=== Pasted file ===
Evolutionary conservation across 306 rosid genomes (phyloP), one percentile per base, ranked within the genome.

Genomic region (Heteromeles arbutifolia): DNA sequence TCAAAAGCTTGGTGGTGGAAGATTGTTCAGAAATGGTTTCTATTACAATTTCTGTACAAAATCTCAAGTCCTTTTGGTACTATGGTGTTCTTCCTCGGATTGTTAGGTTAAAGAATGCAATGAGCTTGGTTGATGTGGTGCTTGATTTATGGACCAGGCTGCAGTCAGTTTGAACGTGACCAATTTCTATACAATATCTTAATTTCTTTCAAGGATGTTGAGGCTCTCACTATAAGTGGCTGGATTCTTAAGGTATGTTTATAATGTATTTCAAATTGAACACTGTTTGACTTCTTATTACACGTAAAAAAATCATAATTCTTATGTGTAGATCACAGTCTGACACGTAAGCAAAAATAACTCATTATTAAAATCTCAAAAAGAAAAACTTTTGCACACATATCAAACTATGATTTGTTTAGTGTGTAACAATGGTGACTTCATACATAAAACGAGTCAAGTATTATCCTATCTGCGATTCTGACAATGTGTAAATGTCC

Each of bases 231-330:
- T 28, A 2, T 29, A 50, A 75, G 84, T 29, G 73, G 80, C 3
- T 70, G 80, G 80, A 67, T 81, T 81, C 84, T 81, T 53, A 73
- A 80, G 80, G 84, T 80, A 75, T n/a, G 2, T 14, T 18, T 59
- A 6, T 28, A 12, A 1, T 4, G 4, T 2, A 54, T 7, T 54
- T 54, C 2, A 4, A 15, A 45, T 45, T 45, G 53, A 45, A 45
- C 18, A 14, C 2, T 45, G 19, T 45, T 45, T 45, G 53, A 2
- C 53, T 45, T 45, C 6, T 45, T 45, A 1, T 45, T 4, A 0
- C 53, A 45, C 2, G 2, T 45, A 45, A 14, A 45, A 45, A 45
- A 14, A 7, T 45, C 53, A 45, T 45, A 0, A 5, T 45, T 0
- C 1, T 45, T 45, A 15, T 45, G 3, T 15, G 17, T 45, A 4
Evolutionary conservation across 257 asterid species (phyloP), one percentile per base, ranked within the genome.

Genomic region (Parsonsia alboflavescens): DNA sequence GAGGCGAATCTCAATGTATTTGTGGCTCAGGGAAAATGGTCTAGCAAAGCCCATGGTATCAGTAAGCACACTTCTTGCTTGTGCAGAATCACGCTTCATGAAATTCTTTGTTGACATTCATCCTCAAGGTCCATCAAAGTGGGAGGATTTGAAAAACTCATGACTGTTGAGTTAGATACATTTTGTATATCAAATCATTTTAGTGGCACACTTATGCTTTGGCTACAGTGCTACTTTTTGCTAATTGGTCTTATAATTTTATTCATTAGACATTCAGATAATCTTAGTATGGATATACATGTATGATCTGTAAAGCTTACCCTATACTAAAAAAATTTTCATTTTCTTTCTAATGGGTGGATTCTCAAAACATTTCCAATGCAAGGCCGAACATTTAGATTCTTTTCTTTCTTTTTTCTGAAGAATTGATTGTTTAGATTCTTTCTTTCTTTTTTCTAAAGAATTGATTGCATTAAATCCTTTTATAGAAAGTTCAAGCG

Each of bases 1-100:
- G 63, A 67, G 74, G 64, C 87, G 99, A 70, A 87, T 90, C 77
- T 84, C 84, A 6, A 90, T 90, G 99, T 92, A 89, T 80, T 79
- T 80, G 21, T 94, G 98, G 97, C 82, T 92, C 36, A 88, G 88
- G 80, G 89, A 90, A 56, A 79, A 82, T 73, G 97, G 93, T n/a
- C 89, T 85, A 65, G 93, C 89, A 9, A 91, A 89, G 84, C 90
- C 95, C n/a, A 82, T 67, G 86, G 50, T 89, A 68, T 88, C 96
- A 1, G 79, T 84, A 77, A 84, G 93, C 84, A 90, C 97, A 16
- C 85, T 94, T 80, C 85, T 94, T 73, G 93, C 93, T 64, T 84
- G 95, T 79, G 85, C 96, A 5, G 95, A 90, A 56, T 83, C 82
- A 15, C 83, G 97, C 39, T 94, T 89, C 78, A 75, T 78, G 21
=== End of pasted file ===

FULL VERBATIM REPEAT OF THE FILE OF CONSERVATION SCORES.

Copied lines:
Evolutionary conservation across 306 rosid genomes (phyloP), one percentile per base, ranked within the genome.

Genomic region (Heteromeles arbutifolia): DNA sequence TCAAAAGCTTGGTGGTGGAAGATTGTTCAGAAATGGTTTCTATTACAATTTCTGTACAAAATCTCAAGTCCTTTTGGTACTATGGTGTTCTTCCTCGGATTGTTAGGTTAAAGAATGCAATGAGCTTGGTTGATGTGGTGCTTGATTTATGGACCAGGCTGCAGTCAGTTTGAACGTGACCAATTTCTATACAATATCTTAATTTCTTTCAAGGATGTTGAGGCTCTCACTATAAGTGGCTGGATTCTTAAGGTATGTTTATAATGTATTTCAAATTGAACACTGTTTGACTTCTTATTACACGTAAAAAAATCATAATTCTTATGTGTAGATCACAGTCTGACACGTAAGCAAAAATAACTCATTATTAAAATCTCAAAAAGAAAAACTTTTGCACACATATCAAACTATGATTTGTTTAGTGTGTAACAATGGTGACTTCATACATAAAACGAGTCAAGTATTATCCTATCTGCGATTCTGACAATGTGTAAATGTCC

Each of bases 231-330:
- T 28, A 2, T 29, A 50, A 75, G 84, T 29, G 73, G 80, C 3
- T 70, G 80, G 80, A 67, T 81, T 81, C 84, T 81, T 53, A 73
- A 80, G 80, G 84, T 80, A 75, T n/a, G 2, T 14, T 18, T 59
- A 6, T 28, A 12, A 1, T 4, G 4, T 2, A 54, T 7, T 54
- T 54, C 2, A 4, A 15, A 45, T 45, T 45, G 53, A 45, A 45
- C 18, A 14, C 2, T 45, G 19, T 45, T 45, T 45, G 53, A 2
- C 53, T 45, T 45, C 6, T 45, T 45, A 1, T 45, T 4, A 0
- C 53, A 45, C 2, G 2, T 45, A 45, A 14, A 45, A 45, A 45
- A 14, A 7, T 45, C 53, A 45, T 45, A 0, A 5, T 45, T 0
- C 1, T 45, T 45, A 15, T 45, G 3, T 15, G 17, T 45, A 4
Evolutionary conservation across 257 asterid species (phyloP), one percentile per base, ranked within the genome.

Genomic region (Parsonsia alboflavescens): DNA sequence GAGGCGAATCTCAATGTATTTGTGGCTCAGGGAAAATGGTCTAGCAAAGCCCATGGTATCAGTAAGCACACTTCTTGCTTGTGCAGAATCACGCTTCATGAAATTCTTTGTTGACATTCATCCTCAAGGTCCATCAAAGTGGGAGGATTTGAAAAACTCATGACTGTTGAGTTAGATACATTTTGTATATCAAATCATTTTAGTGGCACACTTATGCTTTGGCTACAGTGCTACTTTTTGCTAATTGGTCTTATAATTTTATTCATTAGACATTCAGATAATCTTAGTATGGATATACATGTATGATCTGTAAAGCTTACCCTATACTAAAAAAATTTTCATTTTCTTTCTAATGGGTGGATTCTCAAAACATTTCCAATGCAAGGCCGAACATTTAGATTCTTTTCTTTCTTTTTTCTGAAGAATTGATTGTTTAGATTCTTTCTTTCTTTTTTCTAAAGAATTGATTGCATTAAATCCTTTTATAGAAAGTTCAAGCG

Each of bases 1-100:
- G 63, A 67, G 74, G 64, C 87, G 99, A 70, A 87, T 90, C 77
- T 84, C 84, A 6, A 90, T 90, G 99, T 92, A 89, T 80, T 79
- T 80, G 21, T 94, G 98, G 97, C 82, T 92, C 36, A 88, G 88
- G 80, G 89, A 90, A 56, A 79, A 82, T 73, G 97, G 93, T n/a
- C 89, T 85, A 65, G 93, C 89, A 9, A 91, A 89, G 84, C 90
- C 95, C n/a, A 82, T 67, G 86, G 50, T 89, A 68, T 88, C 96
- A 1, G 79, T 84, A 77, A 84, G 93, C 84, A 90, C 97, A 16
- C 85, T 94, T 80, C 85, T 94, T 73, G 93, C 93, T 64, T 84
- G 95, T 79, G 85, C 96, A 5, G 95, A 90, A 56, T 83, C 82
- A 15, C 83, G 97, C 39, T 94, T 89, C 78, A 75, T 78, G 21